Writings of the Young Marx on Philosophy and Society

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Hackett Publishing, 1997 - Philosophy - 506 pages
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The most comprehensive one-volume collection in English of Marx's writings from 1835 to 1847, Writings of the Young Marx on Philosophy and Society ranges broadly in subject - from the nature of religion to freedom of the press and to the relation of the state to democracy, from the humanistic critique of philosophical idealism to the "alienation" of humanity and to the relation of communism to historical praxis. It features Easton and Guddat's own highly regarded translations (based on the best German editions as well as on the original manuscripts and first editions) and reveals differences as well as continuities between the "young" and the "old" Marx. A substantial introduction and detailed analytical headnotes indicate the significance and historical setting of each selection, as well as its relationship to Marx's other writings. With one exception ("Defense of the Moselle Correspondent") each article, chapter, or book section is presented in its entirety, without internal deletions.
 

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Contents

Introduction
1
Reflections of a Youth on Choosing an Occupation
35
1837
51
From Anekdota zur neuesten deutschen Philoso
67
From the Rheinische Zeitung 184243
96
Religion Free Press and Philosophy
109
Zeitung
131
Economic Distress and Freedom of the Press
143
Introduction
249
From ExcerptNotes of 1844
265
Economic and Philosophic Manuscripts 1844
283
Critical Notes on The King of Prussia and Social
338
From The Holy Family 1844
361
From Notebooks of 184445
399
From The Poverty of Philosophy 1847
474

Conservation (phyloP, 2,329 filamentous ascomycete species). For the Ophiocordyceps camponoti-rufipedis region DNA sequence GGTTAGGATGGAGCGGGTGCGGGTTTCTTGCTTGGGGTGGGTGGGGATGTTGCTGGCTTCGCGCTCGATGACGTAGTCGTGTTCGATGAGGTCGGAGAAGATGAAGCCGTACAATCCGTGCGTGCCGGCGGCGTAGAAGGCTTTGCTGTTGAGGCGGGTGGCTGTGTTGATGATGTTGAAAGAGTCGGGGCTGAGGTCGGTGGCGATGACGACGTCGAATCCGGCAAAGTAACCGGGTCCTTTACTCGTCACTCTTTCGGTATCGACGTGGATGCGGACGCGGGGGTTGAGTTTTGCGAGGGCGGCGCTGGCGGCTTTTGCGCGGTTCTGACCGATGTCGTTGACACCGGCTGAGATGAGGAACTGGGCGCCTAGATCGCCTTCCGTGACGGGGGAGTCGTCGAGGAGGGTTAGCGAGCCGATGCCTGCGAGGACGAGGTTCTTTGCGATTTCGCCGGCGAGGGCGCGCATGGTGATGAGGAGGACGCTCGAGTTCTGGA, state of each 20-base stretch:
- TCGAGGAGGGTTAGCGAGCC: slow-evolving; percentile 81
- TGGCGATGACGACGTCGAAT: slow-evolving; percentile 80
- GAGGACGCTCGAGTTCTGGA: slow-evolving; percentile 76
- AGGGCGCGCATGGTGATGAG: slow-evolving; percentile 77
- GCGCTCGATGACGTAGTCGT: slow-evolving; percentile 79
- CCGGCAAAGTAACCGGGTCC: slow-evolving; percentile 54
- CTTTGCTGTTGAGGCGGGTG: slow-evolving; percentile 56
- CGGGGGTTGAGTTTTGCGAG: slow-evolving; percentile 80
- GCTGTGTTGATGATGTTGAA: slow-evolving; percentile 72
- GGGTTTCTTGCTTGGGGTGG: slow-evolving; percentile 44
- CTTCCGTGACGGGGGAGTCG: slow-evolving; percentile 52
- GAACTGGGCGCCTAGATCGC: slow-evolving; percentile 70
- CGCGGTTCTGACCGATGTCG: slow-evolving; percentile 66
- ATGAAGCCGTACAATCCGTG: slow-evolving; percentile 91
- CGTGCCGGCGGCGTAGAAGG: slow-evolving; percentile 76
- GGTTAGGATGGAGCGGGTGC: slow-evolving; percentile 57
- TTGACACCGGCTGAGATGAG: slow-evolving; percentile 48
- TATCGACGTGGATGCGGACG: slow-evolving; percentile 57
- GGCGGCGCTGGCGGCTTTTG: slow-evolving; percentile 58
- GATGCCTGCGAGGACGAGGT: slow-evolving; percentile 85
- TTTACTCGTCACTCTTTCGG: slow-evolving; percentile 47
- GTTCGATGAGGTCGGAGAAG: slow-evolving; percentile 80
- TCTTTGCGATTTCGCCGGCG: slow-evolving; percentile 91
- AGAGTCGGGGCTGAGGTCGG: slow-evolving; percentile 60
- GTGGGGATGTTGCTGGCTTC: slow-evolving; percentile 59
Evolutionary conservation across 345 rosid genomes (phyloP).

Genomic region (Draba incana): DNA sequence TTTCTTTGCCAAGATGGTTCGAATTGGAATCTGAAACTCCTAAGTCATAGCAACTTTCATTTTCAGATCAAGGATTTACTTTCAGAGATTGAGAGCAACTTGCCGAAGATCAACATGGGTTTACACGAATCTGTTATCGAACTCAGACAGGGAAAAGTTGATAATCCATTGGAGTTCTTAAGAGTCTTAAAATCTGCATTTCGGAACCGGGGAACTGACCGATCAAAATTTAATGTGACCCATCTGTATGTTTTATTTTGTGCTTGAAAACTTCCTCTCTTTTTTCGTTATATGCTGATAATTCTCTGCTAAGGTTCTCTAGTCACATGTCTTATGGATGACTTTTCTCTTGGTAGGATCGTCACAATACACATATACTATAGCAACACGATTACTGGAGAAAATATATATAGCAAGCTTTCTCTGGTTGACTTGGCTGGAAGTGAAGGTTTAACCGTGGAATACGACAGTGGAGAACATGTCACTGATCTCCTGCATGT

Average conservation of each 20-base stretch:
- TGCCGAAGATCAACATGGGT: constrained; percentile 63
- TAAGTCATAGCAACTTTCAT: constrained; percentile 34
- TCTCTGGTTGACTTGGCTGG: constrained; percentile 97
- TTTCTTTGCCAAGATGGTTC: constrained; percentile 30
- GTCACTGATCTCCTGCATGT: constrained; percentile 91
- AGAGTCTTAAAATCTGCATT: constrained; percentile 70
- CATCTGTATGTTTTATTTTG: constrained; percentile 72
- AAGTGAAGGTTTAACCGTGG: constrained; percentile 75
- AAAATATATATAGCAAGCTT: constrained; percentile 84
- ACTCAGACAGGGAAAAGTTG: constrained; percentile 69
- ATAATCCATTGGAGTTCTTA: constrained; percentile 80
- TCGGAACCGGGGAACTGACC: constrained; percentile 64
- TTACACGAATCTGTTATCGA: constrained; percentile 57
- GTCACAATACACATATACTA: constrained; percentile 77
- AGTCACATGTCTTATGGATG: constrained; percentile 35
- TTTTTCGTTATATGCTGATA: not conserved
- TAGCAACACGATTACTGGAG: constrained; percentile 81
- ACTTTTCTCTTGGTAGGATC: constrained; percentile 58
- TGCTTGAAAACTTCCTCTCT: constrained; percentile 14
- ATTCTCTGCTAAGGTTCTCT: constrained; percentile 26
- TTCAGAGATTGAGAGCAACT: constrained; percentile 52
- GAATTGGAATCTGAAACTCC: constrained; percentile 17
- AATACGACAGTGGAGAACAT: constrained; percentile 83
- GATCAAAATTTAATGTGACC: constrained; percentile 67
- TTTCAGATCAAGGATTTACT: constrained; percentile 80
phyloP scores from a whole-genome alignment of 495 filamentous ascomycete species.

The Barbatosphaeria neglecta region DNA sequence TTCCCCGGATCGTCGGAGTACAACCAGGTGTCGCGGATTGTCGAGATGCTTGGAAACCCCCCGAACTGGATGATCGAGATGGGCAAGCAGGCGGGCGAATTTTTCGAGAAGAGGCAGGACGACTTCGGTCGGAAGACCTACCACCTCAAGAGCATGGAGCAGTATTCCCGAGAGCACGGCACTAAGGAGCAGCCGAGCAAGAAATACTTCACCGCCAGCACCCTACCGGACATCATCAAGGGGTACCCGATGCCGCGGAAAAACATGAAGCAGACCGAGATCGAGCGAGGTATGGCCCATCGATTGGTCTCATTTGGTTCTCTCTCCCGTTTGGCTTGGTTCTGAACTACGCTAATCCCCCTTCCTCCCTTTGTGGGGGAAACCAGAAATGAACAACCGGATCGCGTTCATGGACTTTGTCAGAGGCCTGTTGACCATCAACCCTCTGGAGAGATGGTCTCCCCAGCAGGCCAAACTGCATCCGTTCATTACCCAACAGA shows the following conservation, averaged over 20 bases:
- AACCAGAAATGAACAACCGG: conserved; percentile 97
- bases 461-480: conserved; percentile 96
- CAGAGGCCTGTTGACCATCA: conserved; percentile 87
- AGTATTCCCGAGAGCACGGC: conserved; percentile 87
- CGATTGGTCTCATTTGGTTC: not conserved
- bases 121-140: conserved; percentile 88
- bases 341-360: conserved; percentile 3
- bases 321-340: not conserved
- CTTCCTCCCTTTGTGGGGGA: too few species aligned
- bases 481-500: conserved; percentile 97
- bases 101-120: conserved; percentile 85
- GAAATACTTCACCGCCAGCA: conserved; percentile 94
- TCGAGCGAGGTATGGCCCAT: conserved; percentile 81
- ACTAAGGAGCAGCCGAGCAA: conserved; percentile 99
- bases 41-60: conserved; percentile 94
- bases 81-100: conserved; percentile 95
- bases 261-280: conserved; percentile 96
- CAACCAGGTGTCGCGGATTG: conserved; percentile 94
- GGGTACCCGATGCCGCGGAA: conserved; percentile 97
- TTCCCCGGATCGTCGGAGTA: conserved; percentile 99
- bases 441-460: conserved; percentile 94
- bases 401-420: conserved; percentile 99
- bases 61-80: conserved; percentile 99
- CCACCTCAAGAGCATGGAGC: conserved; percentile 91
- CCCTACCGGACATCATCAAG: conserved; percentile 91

Index
497

Critique of Hegels Philosophy of the State 1843
151
From the DeutschFranzosische Jahrbucher
203

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About the author (1997)

Described as one of the most influential figures in human history, Karl Marx was a German philosopher and economist who wrote extensively on the benefits of socialism and the flaws of free-market capitalism. His most notable works, Das Kapital and The Communist Manifesto (the latter of which was co-authored by his collaborator Friedrich Engels), have since become two of history's most important political and economic works. Marxism--the term that has come to define the philosophical school of thought encompassing Marx's ideas about society, politics and economics--was the foundation for the socialist movements of the twentieth century, including Leninism, Stalinism, Trotskyism, and Maoism. Despite the negative reputation associated with some of these movements and with Communism in general, Marx's view of a classless socialist society was a utopian one which did not include the possibility of dictatorship. Greatly influenced by the philosopher G. W. F. Hegel, Marx wrote in radical newspapers from his young adulthood, and can also be credited with founding the philosophy of dialectical materialism. Marx died in London in 1883 at the age of 64.

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